The effect of potassium nitrite on the nervous system, brain, spinal cord, pulse, arterial blood pressure, and respiration of healthy human volunteers was noted, as was the variability between individuals. The most significant observation was that even a small dose of <0.5 grains (≈30 mg) given by mouth caused, at first, an increase in arterial blood pressure, followed by a moderate decrease. With larger doses, pronounced hypotension ensued. They also noted that potassium nitrite, however administered, had a profound effect on the appearance and oxygen-carrying capacity of the blood. They compared the biological action of potassium nitrite with that of amyl and ethyl nitrites and concluded, rather interestingly, that the similarity of action depends on the conversion of organic nitrites to nitrous acid. [2]

Solutions of acidified nitrite have been used successfully to generate NO and to induce vasorelaxation in isolated blood vessel studies, and the same reaction mechanism has been proposed to explain the biological action of nitrite.[2]

Other uses[edit]

Potassium nitrite is used in the manufacturing of heat transfer salts. As food additive E249, potassium nitrite is a preservative similar to sodium nitrite and is approved for usage in the EU,[5] USA,[6] Australia and New Zealand[7] (where it is listed under its INS number 249).

Reactivity Hazards[edit]

When reacting with acids, potassium nitrite forms toxic nitrous oxides. Fusion with ammonium salts results in effervescence and ignition. Reactions with reducing agents can result in fires and explosions.[8]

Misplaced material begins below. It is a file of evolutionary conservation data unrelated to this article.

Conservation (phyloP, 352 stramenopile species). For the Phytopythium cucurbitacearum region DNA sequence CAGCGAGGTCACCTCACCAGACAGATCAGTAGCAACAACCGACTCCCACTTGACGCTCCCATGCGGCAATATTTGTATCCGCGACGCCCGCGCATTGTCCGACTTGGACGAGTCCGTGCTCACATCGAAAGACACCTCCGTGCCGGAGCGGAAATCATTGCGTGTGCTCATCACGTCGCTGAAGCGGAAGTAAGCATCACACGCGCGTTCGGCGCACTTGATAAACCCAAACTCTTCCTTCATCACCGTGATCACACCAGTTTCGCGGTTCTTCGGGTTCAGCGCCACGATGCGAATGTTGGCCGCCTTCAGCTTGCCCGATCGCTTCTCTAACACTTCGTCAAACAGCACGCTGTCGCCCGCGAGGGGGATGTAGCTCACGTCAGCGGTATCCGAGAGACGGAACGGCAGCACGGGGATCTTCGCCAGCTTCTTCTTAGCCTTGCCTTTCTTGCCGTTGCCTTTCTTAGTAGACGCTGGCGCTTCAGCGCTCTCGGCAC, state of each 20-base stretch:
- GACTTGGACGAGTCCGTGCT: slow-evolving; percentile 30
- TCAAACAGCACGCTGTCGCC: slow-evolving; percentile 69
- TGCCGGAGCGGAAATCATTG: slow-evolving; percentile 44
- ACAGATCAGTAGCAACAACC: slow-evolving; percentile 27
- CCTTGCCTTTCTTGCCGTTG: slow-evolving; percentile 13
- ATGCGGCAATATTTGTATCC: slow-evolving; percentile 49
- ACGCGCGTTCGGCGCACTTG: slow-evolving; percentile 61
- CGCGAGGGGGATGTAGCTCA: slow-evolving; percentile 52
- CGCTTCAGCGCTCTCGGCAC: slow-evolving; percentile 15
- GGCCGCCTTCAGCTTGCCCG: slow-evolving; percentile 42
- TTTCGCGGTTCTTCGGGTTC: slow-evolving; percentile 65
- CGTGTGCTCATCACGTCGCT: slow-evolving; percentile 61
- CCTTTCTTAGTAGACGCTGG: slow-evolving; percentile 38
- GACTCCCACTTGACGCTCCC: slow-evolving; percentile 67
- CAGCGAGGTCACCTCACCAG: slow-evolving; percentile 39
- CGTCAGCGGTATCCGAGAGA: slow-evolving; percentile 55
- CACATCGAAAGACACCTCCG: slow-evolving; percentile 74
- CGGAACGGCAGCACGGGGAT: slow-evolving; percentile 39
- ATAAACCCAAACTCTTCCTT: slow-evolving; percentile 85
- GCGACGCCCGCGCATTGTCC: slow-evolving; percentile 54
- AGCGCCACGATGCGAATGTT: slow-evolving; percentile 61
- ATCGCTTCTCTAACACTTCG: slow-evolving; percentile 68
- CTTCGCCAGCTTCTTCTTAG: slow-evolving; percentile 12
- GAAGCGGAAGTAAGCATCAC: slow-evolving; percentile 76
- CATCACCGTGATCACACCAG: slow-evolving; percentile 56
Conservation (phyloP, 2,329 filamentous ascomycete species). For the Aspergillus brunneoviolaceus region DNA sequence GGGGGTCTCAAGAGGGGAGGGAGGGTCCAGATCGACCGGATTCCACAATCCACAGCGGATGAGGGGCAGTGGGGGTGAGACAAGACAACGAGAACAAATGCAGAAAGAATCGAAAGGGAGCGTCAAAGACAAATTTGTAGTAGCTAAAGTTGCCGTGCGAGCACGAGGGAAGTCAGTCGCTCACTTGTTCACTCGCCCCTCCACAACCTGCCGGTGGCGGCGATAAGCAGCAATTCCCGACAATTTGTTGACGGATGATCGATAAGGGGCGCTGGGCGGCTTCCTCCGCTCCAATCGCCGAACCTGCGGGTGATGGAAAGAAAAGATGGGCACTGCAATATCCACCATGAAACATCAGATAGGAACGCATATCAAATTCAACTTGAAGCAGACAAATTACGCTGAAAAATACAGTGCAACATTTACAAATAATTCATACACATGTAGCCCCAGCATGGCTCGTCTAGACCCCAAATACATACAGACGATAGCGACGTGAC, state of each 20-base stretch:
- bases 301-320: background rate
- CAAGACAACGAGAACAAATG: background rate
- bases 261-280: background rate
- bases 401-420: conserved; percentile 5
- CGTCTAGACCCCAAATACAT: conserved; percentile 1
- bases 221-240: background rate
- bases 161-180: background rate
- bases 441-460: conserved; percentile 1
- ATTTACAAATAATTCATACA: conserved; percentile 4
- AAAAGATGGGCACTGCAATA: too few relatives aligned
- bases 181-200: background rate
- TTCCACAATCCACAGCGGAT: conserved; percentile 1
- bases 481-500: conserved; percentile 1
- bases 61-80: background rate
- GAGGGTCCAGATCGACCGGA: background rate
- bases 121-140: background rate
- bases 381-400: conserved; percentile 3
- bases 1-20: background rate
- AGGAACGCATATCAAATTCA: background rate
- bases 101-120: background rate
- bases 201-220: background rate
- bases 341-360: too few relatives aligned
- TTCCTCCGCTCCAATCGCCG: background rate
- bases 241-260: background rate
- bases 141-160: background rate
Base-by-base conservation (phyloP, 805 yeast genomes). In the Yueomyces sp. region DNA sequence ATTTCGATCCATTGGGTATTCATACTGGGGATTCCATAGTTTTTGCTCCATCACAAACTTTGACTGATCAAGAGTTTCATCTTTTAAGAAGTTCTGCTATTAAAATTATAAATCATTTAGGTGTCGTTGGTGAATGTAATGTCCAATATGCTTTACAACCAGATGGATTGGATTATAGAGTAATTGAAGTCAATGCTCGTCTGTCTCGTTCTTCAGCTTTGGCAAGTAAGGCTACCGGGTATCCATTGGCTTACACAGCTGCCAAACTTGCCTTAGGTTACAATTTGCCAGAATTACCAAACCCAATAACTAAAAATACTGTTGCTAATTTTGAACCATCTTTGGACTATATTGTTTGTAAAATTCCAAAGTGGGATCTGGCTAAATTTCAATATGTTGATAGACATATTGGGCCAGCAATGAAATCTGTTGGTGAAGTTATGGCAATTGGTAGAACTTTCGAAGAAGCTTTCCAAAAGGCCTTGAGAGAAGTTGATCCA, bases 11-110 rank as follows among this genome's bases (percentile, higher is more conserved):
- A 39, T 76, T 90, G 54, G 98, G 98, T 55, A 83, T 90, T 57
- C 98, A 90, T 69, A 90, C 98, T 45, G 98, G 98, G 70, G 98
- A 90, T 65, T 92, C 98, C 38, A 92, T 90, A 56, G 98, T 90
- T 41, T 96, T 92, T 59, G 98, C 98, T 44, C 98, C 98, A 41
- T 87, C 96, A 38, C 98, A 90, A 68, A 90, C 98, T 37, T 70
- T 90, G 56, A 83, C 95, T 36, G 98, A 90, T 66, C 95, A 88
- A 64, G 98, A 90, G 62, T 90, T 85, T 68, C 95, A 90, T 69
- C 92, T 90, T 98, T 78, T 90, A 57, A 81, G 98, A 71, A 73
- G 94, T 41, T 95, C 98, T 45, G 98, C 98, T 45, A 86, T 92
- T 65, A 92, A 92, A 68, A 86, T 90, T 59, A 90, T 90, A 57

Storage Requirements[edit]

Potassium nitrite is stored with other oxidizing agents but separated from flammables, combustibles, reducing agents, acids, cyanides, ammonium compounds, amides, and other nitrogenous salts in a cool, dry, well ventilated location.[8]

See also[edit]

External links[edit]

  1. ^ Santa Cruz Biotechnology. "Potassium Nitrite Materials and Safety Sheet". 
  2. ^ a b c d Butler, Anthony; Feelisch, Martin (22 April 2008). "Therapeutic Uses of Inorganic Nitrite and Nitrate". Journal of American Heart Association (1524-4539): 2151–2159. 
  3. ^ Wollin, Goesta; William B.F. Ryan (May 16, 1979). "Synthesis of protein, nucleosides and other organic compounds from cyanamide and potassium nitrite under possible primitive earth conditions". Science Direct 584 (3): 493–506. doi:10.1016/0304-4165(79)90122-3. 
  4. ^ Freeman, Eli (Feb 20, 1957). "The Kinetics of the Thermal Decomposition of Potassium Nitrate and of the Reaction between Potassium Nitrite and Oxygen". American Chemical Society 79.  Check date values in: |accessdate= (help);
  5. ^ UK Food Standards Agency: "Current EU approved additives and their E Numbers". Retrieved 2011-10-27. 
  6. ^ US Food and Drug Administration: "Listing of Food Additives Status Part II". Retrieved 2011-10-27. 
  7. ^ Australia New Zealand Food Standards Code"Standard 1.2.4 - Labelling of ingredients". Retrieved 2011-10-27. 
  8. ^ a b Division of Chemical Education (June 2008). "Potassium Nitrite". Journal of Chemical Education 85 (6): 779. doi:10.1021/ed085p779.